Do we really? Is there anything that was left unsaid about the young Antichrist embodied by Kevin? Actually, I think we need to talk about Eva more. If being a parent is an exhausting full-time job, being the parent of a child like Kevin surely must be an inferno.
Lynne Ramsey’s film is a screen adaptation of Lionel Shriver’s bestseller novel with the same name. If the novel is written in an epistolary format, built on Eva Khatchadourian’s letters, the film only borrows the subjective viewpoint of the story, which helps the viewer empathise with Tilda Swinton’s character from the very beginning. Speaking of which, from the opening scene (which brings the viewer back to the year 1999, when a similar see-through curtain tangled Ramsey’s child protagonist from Ratcatcher) we know that something bad will happen: the curtain appears too pure, while the noise of what seem to be water sprinklers distorts the calm sequence. The film follows a discontinuous time structure which seems to be Eva’s subjective recollection after “the incident”. If the ambiguous time structure and the uncertainty of the atrocity committed by Kevin are omnipresent throughout the film, the expressivity of the sanguine reds used throughout the film, hints to the nature of Kevin’s actions. Kevin is described through images which seem borrowed from horror films that tackled the same theme of the demonic child. The most powerful performance is however delivered by the actor who plays Kevin as a toddler, rather than the highly acclaimed Ezra Miller, as he defies Eva with some looks that would scare even the most loving mother.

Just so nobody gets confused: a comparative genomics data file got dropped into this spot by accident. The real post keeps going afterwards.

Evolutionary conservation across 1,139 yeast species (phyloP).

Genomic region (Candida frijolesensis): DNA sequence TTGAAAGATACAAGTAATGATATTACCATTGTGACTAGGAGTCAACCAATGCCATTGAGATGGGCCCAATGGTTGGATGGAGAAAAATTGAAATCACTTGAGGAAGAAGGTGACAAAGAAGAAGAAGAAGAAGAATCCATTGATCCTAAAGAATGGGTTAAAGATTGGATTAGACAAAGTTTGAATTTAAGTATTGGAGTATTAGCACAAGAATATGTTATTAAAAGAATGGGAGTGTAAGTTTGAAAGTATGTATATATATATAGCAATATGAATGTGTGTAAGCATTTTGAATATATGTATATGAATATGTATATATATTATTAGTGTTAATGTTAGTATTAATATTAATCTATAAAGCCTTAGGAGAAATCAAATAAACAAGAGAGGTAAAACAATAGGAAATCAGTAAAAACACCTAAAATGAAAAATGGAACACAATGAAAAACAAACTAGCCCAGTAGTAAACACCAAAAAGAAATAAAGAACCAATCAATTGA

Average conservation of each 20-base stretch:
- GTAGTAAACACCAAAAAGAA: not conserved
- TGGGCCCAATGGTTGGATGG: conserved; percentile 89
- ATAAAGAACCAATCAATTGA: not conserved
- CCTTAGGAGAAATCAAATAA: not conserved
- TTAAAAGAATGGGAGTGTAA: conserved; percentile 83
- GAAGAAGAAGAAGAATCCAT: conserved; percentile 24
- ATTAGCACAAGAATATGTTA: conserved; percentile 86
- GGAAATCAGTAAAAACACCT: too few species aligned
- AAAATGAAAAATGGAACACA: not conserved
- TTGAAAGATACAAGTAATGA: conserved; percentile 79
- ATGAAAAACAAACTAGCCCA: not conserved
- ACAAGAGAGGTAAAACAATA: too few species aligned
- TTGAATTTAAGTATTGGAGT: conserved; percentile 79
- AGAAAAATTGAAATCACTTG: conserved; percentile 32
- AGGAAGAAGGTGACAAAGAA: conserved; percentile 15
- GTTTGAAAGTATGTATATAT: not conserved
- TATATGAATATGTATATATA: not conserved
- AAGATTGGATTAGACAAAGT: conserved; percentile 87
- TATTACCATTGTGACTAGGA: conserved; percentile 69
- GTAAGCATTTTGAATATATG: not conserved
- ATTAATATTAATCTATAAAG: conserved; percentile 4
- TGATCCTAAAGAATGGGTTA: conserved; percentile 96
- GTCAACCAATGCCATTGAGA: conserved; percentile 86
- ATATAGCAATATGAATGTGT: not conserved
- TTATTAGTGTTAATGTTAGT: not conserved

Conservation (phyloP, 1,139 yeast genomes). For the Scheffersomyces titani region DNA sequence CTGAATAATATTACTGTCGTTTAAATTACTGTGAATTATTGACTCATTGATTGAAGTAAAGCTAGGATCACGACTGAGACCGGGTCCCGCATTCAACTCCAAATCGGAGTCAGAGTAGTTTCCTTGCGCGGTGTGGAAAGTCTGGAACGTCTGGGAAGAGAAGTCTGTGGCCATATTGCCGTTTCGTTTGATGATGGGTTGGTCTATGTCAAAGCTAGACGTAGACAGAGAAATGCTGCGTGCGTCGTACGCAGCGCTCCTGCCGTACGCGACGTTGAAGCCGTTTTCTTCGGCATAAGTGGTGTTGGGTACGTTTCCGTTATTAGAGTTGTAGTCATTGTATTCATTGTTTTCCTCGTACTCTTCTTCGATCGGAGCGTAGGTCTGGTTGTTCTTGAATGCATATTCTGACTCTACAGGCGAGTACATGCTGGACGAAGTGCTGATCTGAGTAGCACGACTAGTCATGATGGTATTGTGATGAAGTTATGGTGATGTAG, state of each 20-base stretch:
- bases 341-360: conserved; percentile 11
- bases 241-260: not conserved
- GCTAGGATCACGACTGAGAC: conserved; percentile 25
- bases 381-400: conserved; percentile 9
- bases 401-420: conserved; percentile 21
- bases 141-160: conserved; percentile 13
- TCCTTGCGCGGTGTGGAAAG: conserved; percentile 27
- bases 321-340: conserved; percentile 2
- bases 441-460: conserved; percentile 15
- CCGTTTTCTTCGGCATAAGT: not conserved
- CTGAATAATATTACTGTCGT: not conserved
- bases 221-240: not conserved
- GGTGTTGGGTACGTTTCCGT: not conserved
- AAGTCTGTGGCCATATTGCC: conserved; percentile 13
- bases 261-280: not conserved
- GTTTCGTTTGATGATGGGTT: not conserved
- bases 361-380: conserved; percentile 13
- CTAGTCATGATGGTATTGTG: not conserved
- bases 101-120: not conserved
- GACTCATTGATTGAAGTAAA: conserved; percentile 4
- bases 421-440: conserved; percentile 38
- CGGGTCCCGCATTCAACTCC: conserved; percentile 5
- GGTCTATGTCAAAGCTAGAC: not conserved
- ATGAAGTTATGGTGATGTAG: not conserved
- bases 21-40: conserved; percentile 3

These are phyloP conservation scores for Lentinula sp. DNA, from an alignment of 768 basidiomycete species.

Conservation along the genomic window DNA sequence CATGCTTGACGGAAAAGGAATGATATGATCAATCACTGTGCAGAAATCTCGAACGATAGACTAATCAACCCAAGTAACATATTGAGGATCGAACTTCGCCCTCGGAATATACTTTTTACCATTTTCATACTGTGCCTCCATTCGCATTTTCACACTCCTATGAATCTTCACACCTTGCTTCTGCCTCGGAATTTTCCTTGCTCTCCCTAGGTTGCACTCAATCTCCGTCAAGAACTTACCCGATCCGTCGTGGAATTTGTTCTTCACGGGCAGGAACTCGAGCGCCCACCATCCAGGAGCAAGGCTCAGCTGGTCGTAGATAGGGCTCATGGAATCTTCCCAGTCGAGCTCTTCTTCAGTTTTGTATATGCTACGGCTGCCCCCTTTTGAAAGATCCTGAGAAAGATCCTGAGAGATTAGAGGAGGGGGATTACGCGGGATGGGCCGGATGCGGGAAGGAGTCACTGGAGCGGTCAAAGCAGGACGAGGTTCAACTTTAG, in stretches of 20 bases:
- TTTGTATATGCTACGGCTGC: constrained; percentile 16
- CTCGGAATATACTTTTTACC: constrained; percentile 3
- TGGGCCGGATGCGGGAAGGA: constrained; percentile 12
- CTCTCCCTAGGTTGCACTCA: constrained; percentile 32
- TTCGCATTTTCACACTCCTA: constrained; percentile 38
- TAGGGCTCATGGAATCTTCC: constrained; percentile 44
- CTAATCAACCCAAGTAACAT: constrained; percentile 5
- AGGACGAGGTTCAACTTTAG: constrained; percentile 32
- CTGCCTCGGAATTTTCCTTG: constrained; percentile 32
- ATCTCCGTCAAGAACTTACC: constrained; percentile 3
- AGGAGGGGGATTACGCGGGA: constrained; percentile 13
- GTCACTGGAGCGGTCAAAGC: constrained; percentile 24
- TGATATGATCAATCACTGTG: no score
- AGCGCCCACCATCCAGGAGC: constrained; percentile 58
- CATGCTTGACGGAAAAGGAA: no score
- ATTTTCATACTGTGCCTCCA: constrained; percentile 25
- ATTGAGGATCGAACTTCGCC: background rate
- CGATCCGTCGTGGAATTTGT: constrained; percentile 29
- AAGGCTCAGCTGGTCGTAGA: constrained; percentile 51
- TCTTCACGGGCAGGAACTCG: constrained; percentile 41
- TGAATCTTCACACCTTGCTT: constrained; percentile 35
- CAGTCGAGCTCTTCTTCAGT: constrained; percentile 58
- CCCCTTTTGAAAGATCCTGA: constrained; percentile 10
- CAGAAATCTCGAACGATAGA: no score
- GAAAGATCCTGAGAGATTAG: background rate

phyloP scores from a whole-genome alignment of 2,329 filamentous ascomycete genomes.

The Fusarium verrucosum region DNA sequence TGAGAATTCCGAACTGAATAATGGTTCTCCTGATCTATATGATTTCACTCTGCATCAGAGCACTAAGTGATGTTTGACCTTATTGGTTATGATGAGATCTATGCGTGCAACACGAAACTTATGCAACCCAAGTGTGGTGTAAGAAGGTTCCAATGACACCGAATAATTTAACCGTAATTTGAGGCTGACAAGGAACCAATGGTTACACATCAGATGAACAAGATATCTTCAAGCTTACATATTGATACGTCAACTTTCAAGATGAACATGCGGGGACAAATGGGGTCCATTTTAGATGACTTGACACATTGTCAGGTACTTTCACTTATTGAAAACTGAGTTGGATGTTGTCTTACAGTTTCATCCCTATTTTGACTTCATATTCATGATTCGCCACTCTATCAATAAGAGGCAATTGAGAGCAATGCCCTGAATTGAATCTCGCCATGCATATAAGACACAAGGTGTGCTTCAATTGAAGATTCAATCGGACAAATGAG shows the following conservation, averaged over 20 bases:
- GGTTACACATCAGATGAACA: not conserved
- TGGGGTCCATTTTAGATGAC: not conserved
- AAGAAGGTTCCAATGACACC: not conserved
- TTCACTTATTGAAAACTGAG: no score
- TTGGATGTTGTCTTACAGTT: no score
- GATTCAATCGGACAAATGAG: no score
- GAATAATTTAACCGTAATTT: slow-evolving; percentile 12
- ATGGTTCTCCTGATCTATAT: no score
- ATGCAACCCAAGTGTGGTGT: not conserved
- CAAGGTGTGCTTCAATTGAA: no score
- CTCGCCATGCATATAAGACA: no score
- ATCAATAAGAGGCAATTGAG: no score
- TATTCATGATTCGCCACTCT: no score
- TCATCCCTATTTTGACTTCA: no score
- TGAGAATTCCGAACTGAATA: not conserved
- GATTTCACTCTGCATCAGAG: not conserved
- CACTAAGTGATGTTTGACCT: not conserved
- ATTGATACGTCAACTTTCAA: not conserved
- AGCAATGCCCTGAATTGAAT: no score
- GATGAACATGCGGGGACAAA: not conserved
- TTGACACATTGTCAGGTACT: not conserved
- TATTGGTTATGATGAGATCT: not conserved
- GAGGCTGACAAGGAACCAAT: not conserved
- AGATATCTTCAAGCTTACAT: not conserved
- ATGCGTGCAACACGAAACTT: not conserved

Just like in Roman Polanski’s Carnage, John C. Reilly plays the part he seems most fitted for: the regular American dad. Although he is presented as a loving father, the impending sentence which gives the film’s title is actually addressed to him; in some way it expresses Eva’s cry for help, asking her husband to acknowledge Kevin’s problematic behaviour. Reilly’s character prefers to consider Kevin ‘just a kid’, incapable of doing much harm, buying into his angelic attitude towards him. In fact, the father is the only one who seems deprived of Kevin’s evilness, but that changes as the climax approaches. In the meantime, the mother is morally and physically obliged to endure all of Kevin’s outbursts; the scene where he ruins his mother’s collection of maps, is the most suggestive, as he destroys both her interests, and symbolically her world as well. Tilda Swinton delivers the performance of her lifetime; the former bohemian is transformed by Kevin into a shattered insomniac who struggles to cope with everything Kevin puts her through, especially after the “incident”.
Probably the greatest absent of 2011 in terms of nominations at film festivals, Lynne Ramsey’s We Need to Talk About Kevin is definitely a film worth watching. However, it may repress any instincts of becoming a parent in the nearby future, as you leave the cinema with the controversial question the film raises: is Kevin’s behaviour rooted in his nature or in his nurture?